The next day we headed to Baden Baden which Bill Clinton said was so nice they had to name it twice. Baden Baden was originally a resort town for ancient Romans and to this day they still use biothermal heat for their bathhouses. After having lunch and, of course, more coffee at a little cafe in the center of town where we met three German women on vacation. Come to find out that one of them did a study abroad in the US something like fifty years ago and was familiar with New England. After getting their email addresses(if we ever go to Berlin we are invited to stay with them), we headed to the bathhouses. Here we parted with our modesty and clothes and spent the rest of the day luxuriating in saunas, steam rooms, baths and even getting a scrub and rub down. A fun and very relaxing day but since this is a PG blog, there are no pictures available.
Amber at another beer garden

Upon awaking refreshed and rejuvenated, Amber and I headed into Frankfurt for a day of triathlon related stuff(drug testing, pro meeting) but we were able to get to sneak out to the lake where Amber would be swimming in the race. I dropped her off and drove to park. I then run through some pretty awesome wooded trails to get back to the lake. Another nice thing about Germany is the apparent lack of underbrush. While there are lots of trees there seems to be considerably less amounts of brush that usually would take me out if I tried bounded through an unmarked forest.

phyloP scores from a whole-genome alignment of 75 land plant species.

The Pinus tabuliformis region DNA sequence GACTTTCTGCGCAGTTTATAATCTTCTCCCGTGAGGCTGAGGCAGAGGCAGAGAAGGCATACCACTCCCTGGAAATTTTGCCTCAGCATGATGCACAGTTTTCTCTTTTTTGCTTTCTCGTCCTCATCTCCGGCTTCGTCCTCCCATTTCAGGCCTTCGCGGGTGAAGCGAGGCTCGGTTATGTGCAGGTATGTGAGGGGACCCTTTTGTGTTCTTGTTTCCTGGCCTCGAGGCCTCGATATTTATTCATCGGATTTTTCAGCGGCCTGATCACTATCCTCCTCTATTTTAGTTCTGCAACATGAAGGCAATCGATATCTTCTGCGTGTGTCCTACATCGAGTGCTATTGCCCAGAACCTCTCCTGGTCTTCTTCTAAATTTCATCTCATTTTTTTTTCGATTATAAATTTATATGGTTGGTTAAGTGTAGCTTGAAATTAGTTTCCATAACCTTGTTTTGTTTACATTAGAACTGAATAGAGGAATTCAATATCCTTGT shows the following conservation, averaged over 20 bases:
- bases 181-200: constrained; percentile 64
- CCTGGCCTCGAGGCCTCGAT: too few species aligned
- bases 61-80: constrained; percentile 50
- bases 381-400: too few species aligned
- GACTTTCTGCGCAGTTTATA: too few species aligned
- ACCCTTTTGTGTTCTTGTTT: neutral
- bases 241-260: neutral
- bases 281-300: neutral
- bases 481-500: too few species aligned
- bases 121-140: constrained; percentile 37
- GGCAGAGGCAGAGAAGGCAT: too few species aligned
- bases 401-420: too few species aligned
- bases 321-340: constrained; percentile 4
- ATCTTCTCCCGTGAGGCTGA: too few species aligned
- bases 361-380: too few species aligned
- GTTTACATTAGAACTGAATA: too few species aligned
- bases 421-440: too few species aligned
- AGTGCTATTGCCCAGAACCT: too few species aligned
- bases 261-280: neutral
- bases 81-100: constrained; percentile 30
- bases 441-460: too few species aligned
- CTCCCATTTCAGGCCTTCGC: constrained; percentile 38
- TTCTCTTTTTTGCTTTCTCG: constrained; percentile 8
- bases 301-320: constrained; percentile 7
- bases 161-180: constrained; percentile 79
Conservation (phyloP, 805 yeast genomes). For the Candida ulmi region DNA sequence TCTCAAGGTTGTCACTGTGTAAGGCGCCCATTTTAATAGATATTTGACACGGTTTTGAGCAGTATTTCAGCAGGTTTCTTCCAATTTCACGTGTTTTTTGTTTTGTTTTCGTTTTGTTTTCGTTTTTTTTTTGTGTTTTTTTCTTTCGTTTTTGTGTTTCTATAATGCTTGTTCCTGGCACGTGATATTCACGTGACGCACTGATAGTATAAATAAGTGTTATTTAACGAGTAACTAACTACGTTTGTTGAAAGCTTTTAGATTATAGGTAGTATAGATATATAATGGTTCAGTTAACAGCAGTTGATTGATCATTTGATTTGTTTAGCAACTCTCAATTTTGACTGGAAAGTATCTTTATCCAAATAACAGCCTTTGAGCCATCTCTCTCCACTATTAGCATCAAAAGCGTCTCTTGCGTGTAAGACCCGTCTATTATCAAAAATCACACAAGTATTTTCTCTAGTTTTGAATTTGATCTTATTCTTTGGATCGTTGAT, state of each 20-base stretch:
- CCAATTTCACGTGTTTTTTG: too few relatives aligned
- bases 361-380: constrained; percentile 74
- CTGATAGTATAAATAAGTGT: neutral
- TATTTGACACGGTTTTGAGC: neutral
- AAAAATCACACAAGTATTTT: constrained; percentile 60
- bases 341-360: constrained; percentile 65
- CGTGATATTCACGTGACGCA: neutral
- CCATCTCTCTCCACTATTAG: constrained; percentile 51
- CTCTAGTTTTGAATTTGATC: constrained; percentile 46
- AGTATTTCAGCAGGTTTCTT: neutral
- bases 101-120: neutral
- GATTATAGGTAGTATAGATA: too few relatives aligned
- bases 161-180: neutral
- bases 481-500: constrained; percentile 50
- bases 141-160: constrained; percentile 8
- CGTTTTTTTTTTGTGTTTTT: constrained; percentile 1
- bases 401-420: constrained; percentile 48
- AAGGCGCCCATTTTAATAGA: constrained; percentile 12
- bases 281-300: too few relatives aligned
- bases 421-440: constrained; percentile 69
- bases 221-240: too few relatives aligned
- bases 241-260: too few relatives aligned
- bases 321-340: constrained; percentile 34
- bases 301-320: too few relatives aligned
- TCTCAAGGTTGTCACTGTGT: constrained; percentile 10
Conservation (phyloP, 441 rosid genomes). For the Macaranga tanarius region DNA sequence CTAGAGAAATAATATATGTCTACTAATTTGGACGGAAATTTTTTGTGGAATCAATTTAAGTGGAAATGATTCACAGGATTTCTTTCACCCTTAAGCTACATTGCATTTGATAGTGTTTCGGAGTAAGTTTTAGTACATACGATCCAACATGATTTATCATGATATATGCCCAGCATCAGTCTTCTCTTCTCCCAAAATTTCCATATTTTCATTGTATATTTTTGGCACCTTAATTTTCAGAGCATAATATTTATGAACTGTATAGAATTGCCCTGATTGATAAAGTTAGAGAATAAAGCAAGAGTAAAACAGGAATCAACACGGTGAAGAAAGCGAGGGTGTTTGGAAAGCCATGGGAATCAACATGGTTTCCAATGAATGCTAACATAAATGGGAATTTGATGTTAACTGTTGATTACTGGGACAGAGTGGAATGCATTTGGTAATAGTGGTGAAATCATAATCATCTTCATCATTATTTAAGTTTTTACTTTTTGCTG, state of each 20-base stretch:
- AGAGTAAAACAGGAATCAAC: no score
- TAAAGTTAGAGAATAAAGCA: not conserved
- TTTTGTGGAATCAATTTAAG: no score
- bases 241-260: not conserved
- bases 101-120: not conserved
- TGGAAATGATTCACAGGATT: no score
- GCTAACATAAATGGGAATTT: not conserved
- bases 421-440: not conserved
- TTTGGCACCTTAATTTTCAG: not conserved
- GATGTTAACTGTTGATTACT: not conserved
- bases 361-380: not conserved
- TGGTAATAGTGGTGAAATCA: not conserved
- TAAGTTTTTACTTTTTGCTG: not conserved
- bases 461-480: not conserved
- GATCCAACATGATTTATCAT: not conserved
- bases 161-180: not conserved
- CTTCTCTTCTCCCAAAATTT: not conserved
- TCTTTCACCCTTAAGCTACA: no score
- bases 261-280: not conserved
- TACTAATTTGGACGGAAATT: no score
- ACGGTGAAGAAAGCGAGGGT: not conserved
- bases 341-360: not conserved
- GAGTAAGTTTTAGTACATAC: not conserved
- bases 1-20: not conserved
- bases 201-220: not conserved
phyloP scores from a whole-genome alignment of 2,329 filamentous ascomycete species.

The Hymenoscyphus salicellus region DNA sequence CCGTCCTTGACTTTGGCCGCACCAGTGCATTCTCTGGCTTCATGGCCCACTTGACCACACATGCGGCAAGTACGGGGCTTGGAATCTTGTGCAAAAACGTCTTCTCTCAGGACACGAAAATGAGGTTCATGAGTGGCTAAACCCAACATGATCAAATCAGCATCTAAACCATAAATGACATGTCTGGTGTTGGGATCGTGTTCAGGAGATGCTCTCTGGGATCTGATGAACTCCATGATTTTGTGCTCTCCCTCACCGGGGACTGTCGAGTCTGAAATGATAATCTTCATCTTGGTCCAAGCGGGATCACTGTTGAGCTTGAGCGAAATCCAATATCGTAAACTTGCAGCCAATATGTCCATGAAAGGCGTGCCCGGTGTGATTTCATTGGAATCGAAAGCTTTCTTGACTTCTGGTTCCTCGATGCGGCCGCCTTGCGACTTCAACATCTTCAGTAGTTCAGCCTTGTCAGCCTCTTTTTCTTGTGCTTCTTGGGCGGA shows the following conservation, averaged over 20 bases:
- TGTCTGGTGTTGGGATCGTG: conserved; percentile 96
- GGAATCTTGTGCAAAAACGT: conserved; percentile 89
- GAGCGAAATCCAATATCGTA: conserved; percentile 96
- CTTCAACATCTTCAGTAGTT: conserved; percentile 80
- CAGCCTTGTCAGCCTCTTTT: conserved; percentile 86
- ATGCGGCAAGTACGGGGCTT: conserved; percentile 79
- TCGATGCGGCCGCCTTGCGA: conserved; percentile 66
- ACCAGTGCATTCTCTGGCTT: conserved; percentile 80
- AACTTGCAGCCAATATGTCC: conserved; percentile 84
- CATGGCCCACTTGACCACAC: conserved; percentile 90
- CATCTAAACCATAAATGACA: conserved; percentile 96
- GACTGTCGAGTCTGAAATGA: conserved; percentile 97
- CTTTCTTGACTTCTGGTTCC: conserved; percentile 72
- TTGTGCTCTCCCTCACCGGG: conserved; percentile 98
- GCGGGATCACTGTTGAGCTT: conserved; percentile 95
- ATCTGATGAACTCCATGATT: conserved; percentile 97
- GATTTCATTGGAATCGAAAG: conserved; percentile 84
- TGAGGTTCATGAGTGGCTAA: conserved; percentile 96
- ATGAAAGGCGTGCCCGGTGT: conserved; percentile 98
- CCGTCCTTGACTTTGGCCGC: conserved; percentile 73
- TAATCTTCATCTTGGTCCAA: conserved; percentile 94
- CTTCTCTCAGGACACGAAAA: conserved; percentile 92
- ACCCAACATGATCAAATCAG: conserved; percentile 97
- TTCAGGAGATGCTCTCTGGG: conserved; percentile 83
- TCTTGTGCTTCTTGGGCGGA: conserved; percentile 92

A few years back I raced the Mills City Relay with Frank Philofer who at the time raced for Gate City Striders with me. He moved back to Germany a few years ago so I hadn't seen him but he noticed that I was coming to Frankfurt and contacted me to meet up. On the Saturday before the race we drove out to his house where his girlfriend, Ruth, treated us to a great breakfast with German-style pancakes on which I put Nutella(great idea!) instead of maple syrup.
In the throes of eating
Definitely just what the doctor ordered. We couldn't stay too long because we had to drop off Amber's bike at T1 but it was nice to catch up and practice our horrible German.
Frank, Danny, Amber and Ruth

After dealing with the bikes, we tried sneaking back to our hotel to catch a quick nap but heard our phone go off. Amber's sister Genny , her husband Brandon and their two friends, Kyle and Greg were in our hotel. They had been traveling across Europe and made a special side trip to Frankfurt to cheer Amber on during the Ironman.

We took them to the beer gardens for dinner(of course!) before going to bed for the big race.
Genny, Danny, Amber and Brandon

I dropped Amber off at the race shuttle at 4am, then parked my car by the race finish(so we could get Amber's bike back in immediately after the race) and then walked the two miles back to my hotel. We had already walked this route multiple times but always in the daytime. Let me tell you: very different at night. I must have been wearing Axe cologne or something because I have never been solicited by so many women on a walk before. Ha! Made it hope for a quick run and breakfast and then headed back downtown to see Amber on the bike. But alas! She was too fast. I missed her on the first lap because I had underestimated how fast she would swim(52 minutes!) and bike 24mph! at that point of the course.

Luckily it was a two loop bike course, so by the time Genny and Brandon met up with me we were able to see her go by.

Danny cheering on Amber on the bike

Then we settled in for the long-haul. We positioned ourselves at a beer garden on the run course right by the bridge. This way by simply walking across the bridge we could see Amber two times on every lap. And it was a four lap marathon course so Genny and I saw Amber 8 times and then at the finish! Probably the best spectator friendly marathon course that I have been to.
Amber running with Charisa Wernick